You alleged that Local 33 failed to notify the candidates that they could examine the membership list. Under the provisions of section 401(c) of the LMRDA, each bona fide candidate for office has a right, once within 30 days prior to any election in which he is a candidate, to inspect a list containing the names and last known addresses of all members of the labor organization. See 29 C.F.R. § 452.71. The LMRDA does not, however, require the union to notify members of this right. No candidate requested the right to inspect the list. There was no violation.
You alleged that Local 33 failed to update its membership mailing list before the election. Under the provisions of section 401(e) of LMRDA, an election notice is required to be mailed to each member at his or her last known home address. As a part of this statutory duty to mail election notices to each member a union must make reasonable efforts to keep its membership list current. See Chao v. Local 54, Hotel Employees and Restaurant Employees International Union, 166 F. Supp.2d 109, 115 (D.N.J. 2001).
The investigation did not substantiate this allegation. The investigation found that the membership list was up-to-date. Of 1,465 ballot packages mailed to members, only four ballot packages were returned as undelivered for the general election. The evidence revealed that one package was returned because the member is deceased. The union was only able to provide a new address for one of the undelivered ballot packages and a new general election ballot package was re-mailed to the member. The union did not have addresses for the other two members whose packages were returned. The union was able to provide a new address for the run-off election for one of the members whose ballot package was returned as undelivered in the general election. There was no violation of the LMRDA.
You alleged that Local 33 failed to appoint an impartial election committee. Section 401(c) of the LMRDA provides that a labor organization provide adequate safeguards to insure a fair election. Pursuant to this provision, a labor organization’s wide range of discretion regarding the conduct of the election is circumscribed by a general rule of fairness. See 29 C.F.R. § 452.110.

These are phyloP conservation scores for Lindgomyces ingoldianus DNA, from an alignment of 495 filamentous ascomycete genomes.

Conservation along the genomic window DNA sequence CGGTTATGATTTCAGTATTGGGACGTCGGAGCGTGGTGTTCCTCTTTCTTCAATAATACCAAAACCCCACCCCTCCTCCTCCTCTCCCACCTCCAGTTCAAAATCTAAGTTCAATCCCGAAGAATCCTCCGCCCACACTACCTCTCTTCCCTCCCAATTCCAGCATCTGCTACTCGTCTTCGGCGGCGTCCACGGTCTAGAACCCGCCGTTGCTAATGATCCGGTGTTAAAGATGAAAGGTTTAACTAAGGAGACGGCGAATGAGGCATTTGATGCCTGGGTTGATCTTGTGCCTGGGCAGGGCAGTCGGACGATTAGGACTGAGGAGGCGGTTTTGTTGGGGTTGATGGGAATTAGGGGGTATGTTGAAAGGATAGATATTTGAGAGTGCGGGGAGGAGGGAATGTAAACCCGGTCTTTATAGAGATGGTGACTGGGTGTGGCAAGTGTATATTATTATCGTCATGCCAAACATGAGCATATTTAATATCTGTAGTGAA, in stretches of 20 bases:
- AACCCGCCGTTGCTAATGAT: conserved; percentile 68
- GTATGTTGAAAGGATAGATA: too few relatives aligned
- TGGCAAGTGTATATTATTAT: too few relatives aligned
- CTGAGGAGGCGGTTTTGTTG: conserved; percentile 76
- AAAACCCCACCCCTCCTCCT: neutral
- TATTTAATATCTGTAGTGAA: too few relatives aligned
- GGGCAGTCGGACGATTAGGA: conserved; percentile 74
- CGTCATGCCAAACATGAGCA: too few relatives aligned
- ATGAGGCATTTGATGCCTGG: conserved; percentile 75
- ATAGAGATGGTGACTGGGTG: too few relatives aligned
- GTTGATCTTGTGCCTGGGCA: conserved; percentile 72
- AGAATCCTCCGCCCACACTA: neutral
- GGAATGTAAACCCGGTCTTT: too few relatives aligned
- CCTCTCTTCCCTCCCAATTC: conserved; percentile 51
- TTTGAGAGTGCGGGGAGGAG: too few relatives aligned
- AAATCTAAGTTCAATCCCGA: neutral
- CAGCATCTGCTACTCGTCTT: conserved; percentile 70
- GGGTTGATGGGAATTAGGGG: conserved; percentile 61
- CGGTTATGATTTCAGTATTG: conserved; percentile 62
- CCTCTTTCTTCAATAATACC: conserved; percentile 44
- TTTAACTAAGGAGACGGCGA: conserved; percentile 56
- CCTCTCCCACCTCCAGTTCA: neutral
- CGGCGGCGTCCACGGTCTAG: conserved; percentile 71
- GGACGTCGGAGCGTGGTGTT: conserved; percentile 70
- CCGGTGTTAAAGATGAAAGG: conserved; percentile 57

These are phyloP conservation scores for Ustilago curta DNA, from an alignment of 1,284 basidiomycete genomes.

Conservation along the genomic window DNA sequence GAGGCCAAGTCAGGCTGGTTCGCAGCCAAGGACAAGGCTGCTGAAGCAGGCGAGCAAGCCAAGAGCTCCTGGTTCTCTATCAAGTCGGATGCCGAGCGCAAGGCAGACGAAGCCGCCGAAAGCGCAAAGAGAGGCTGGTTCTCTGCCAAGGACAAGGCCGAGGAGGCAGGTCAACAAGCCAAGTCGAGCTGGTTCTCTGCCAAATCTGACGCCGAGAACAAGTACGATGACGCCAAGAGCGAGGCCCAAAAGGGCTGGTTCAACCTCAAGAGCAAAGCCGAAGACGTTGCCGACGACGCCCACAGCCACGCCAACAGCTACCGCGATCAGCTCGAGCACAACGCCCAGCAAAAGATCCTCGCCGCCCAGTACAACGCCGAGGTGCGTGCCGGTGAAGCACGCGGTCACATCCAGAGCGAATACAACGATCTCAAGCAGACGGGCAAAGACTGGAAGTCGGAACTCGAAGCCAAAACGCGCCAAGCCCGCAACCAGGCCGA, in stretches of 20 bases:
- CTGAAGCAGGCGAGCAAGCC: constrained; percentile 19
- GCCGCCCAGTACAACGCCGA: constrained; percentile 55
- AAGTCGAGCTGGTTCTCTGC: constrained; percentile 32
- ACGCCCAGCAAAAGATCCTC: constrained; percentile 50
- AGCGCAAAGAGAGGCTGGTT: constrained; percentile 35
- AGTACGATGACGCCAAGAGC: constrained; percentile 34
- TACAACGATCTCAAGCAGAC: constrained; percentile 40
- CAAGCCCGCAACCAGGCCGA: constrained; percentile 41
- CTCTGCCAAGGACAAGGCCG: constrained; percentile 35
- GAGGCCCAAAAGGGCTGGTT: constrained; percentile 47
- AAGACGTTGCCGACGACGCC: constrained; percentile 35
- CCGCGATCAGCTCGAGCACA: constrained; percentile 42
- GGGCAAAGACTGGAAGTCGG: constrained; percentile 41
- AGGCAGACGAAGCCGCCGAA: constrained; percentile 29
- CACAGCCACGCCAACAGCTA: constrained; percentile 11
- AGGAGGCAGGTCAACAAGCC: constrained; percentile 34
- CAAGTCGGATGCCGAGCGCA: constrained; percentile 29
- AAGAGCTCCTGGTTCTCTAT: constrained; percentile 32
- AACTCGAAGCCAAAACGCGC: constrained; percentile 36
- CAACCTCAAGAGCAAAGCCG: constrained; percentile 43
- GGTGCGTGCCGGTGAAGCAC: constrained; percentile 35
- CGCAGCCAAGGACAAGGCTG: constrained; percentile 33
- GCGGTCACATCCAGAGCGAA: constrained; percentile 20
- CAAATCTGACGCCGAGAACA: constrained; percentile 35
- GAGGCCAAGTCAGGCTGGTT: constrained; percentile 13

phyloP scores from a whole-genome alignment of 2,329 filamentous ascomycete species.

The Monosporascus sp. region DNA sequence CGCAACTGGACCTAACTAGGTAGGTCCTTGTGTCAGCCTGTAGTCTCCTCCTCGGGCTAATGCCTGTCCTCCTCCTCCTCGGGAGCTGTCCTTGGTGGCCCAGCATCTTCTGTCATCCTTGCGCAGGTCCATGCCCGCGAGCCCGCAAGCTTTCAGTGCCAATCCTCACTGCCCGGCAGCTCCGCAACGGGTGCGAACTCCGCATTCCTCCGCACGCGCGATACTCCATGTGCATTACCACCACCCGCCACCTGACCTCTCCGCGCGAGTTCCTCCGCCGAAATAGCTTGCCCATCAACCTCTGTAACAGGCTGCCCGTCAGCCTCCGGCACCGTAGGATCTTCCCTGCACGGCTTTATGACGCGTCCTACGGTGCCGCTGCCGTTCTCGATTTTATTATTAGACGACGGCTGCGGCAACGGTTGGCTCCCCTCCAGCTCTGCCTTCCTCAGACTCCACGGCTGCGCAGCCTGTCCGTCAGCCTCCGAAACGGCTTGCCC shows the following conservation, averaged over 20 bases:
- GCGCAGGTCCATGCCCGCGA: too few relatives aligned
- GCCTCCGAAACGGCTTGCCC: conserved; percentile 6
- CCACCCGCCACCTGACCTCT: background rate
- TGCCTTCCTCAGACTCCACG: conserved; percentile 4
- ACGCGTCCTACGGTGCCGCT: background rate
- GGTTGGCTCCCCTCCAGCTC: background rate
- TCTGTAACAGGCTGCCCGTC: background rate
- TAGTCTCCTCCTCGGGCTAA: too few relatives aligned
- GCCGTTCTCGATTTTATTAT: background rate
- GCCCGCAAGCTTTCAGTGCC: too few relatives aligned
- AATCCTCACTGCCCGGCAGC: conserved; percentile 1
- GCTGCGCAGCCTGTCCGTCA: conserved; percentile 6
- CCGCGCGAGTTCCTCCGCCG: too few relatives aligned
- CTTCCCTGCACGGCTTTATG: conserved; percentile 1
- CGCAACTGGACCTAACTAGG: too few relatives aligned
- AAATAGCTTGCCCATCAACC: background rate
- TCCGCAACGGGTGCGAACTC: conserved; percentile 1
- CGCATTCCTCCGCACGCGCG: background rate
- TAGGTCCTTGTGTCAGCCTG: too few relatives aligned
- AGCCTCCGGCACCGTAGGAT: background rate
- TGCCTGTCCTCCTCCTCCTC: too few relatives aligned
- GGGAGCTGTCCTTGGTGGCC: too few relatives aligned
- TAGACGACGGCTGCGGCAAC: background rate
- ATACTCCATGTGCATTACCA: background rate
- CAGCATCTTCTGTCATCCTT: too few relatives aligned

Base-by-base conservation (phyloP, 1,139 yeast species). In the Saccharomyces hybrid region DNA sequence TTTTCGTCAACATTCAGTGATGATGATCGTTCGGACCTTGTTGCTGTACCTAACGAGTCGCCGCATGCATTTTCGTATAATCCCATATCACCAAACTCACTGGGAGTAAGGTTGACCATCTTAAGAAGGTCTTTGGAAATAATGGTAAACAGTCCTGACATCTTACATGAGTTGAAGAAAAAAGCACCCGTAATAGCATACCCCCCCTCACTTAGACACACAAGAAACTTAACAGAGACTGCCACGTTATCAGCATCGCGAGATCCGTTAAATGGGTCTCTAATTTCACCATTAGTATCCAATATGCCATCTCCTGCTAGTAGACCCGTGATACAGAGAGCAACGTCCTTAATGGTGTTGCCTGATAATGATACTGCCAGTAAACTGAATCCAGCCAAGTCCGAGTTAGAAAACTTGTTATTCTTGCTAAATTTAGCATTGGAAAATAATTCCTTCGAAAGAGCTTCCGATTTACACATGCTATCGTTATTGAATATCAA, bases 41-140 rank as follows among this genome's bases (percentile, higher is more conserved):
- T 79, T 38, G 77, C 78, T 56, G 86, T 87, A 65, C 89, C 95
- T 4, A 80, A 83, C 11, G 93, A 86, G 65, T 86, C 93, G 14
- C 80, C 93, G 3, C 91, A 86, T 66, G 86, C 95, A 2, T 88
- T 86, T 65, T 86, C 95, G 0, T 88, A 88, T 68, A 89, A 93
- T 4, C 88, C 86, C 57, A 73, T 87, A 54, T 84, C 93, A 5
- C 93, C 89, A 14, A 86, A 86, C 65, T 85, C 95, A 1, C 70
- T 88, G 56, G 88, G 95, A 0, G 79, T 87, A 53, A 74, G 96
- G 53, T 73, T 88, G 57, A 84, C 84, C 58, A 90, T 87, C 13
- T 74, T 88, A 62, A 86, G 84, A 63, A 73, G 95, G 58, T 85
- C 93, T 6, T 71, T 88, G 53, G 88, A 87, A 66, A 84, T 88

The investigation revealed that an accounting firm was hired to administer the election. While the incumbent officers made some decisions about the election, the investigation did not reveal any evidence that the lack of an election committee presented any particular unfairness or had any effect on the election outcome. The investigation did not reveal any evidence of any ballot tampering. There was no violation.
There were two other issues raised during the investigation that were not investigated because they were not timely invoked and exhausted in accordance with the union election protest procedures, as required by section 402(a) of the LMRDA, 29 U.S.C. § 482(a). One concerned anonymous campaign literature mailed during the run-off election and the other concerned the use of union resources to promote the candidacy of The Secretary lacks the authority to consider the merits of these issues.
For the reasons set forth above, the Department has concluded that there was no violation of Title IV of the LMRDA that may have affected the outcome of the election, and I am closing our file regarding this matter.
Chief, Division of Enforcement
cc: Matthew D. Loeb, International President
International Alliance of Theatrical Stage Employees
1430 Broadway, 20th Floor New York, New York 10018
George Blanch, President
IATSE Local 33
1720 West Magnolia Boulevard
Burbank, California 91506
Christopher B. Wilkinson
Associate Solicitor for Civil Rights and Labor-Management